Justice  /  Speech

Martin Luther King Jr.’s Call For a Poor People’s Campaign

In early 1968, the activist planned a massive protest in the nation’s capital.

Thank you very much my brothers and sisters of Eutaw, Alabama … Let me announce now that you have already revealed your support for this campaign to gain jobs and income for the poor people of our nation, because you have contributed eighty six dollars and sixty one cents. I think you ought to give yourselves a hand for that …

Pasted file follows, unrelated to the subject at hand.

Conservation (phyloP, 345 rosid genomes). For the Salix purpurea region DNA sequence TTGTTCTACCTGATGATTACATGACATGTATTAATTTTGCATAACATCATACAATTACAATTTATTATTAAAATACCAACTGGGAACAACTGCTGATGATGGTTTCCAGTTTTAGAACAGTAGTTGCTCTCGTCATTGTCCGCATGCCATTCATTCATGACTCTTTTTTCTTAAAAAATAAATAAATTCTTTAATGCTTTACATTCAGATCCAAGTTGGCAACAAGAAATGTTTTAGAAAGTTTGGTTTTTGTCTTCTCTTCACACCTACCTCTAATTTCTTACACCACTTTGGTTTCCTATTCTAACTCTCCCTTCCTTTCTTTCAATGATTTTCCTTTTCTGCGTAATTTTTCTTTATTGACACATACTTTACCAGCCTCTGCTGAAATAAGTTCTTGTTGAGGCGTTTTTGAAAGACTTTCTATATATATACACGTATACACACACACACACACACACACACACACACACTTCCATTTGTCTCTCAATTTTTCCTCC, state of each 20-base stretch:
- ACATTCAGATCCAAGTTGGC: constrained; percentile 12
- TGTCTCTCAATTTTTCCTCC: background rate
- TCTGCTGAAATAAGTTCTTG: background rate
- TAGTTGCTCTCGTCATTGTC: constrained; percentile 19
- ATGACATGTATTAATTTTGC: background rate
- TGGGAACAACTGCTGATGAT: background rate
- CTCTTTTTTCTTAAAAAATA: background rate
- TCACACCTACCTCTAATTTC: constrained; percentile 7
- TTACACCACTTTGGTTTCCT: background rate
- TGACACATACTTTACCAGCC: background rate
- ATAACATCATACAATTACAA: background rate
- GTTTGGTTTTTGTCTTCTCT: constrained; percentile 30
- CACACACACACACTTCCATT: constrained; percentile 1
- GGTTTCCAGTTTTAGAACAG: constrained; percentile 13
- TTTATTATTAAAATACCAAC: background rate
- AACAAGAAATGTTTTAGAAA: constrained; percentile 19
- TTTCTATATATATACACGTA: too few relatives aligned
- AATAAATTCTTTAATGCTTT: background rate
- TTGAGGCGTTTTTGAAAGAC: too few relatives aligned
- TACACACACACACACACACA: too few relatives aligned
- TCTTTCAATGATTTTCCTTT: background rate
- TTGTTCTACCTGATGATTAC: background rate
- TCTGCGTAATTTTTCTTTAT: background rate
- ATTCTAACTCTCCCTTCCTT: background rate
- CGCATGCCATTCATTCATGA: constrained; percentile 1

We are ready to go to Washington. Now we’ve been fooling around in many areas. And we’ve been doing some significant things all across the South. We’ve gotten public accommodations about straightened out. We fought here and all over from Selma right through the black belt of Alabama to get the right to vote. Now we are going to get the right to have three square meals a day. Now we are going to get the right to have a decent house to live in. Now we are going to get the right to have some money in our pockets so that we can buy steak when we want to buy it … Now we are going to get the right to be able to educate our children. Now we are going to get the right for our wives and our mothers not to have to get up early in the morning, and run over to the white lady’s kitchen and clean and wash her clothes but to be able to stay at home and raise her own children. Now we are fighting for the right. Now we are fighting for the right to get proper medical care. Now we are fighting for the right to have enough money to have our physical-medical examination every year. Now we are fighting for the right to be able to see our dentist every year. Now we are fighting for the right to get the basic necessities of life. And in fighting for this right we aren’t going to stop in Montgomery this time. We aren’t going to stop in Atlanta this time. We aren’t going to stop in Columbia, South Carolina, this time. We’re going through all of them, but we aren’t going to stop. We aren’t going to stop in North Carolina, the city of Charlotte, this time. And we aren’t going to stop in Richmond, Virginia, this time. We aren’t going to stop until we get to the gates of the White House before Lyndon Baines Johnson, and the Congress of the United States of America. Now if we are going to carry on this campaign, this Poor People’s Campaign, this campaign to guarantee jobs and income, we’re going to need people, large numbers of people …